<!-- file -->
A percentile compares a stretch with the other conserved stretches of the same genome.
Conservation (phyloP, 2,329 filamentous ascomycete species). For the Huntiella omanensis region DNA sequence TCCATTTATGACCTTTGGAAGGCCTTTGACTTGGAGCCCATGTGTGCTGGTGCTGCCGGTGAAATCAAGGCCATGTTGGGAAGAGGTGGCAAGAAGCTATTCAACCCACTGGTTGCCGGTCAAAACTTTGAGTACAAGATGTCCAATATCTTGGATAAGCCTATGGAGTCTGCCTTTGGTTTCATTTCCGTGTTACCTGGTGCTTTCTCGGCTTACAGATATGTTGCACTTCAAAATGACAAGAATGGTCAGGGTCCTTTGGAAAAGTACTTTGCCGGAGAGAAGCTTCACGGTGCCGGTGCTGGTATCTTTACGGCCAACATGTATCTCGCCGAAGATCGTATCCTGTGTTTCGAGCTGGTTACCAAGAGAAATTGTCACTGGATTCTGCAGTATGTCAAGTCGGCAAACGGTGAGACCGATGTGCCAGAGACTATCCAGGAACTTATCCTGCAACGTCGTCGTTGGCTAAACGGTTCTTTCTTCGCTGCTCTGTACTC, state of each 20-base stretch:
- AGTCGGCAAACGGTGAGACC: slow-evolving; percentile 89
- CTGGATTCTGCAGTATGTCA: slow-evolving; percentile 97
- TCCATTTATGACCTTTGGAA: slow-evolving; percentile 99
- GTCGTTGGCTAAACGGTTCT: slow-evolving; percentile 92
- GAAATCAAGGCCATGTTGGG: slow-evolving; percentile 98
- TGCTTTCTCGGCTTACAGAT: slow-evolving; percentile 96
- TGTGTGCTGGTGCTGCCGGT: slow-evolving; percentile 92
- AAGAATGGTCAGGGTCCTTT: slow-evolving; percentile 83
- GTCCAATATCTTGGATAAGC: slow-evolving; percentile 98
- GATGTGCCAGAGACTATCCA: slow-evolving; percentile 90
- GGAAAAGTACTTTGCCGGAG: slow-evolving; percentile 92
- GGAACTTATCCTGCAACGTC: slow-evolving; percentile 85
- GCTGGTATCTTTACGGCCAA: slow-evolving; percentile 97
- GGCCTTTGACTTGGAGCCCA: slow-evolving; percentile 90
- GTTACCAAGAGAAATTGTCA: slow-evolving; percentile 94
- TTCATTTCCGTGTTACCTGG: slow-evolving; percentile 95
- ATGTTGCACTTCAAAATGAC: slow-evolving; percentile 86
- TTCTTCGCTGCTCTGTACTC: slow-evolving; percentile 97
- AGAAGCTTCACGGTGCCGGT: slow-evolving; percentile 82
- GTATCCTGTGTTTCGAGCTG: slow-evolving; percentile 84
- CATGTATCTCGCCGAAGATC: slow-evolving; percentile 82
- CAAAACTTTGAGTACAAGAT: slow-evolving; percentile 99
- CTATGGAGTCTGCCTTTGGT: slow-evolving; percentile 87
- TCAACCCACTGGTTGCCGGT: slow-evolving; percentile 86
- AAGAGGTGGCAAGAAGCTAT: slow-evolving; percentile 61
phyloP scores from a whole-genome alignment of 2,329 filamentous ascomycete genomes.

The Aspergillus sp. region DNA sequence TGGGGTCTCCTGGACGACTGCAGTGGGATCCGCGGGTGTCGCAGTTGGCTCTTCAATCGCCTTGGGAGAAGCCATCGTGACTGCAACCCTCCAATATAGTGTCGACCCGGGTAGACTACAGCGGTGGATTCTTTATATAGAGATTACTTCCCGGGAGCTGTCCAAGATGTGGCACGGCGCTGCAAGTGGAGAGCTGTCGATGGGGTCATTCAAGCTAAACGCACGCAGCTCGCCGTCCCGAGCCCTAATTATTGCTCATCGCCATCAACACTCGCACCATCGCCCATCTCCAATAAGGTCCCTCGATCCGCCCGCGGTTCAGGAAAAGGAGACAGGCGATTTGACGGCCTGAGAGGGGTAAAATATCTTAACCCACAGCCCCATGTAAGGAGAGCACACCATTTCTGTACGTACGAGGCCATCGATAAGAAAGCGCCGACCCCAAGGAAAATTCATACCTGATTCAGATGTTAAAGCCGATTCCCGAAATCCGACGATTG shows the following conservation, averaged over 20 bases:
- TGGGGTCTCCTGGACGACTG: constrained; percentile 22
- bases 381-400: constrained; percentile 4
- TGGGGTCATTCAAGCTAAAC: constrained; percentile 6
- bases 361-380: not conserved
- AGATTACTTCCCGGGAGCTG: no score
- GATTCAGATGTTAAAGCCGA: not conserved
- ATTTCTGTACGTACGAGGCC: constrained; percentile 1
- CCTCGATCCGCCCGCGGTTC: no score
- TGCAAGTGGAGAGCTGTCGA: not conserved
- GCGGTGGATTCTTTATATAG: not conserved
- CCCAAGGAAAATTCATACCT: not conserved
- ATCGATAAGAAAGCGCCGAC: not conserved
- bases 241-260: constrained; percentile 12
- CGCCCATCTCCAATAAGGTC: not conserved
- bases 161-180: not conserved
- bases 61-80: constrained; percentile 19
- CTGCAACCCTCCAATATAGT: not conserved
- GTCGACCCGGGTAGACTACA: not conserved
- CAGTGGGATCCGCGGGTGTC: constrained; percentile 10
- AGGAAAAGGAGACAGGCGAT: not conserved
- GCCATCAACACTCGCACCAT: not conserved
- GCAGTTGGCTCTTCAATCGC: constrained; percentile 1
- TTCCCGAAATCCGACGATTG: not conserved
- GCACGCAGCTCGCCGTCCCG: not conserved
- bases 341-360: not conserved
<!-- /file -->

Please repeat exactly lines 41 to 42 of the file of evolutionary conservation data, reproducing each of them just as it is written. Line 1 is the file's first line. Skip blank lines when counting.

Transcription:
- ATCGATAAGAAAGCGCCGAC: not conserved
- bases 241-260: constrained; percentile 12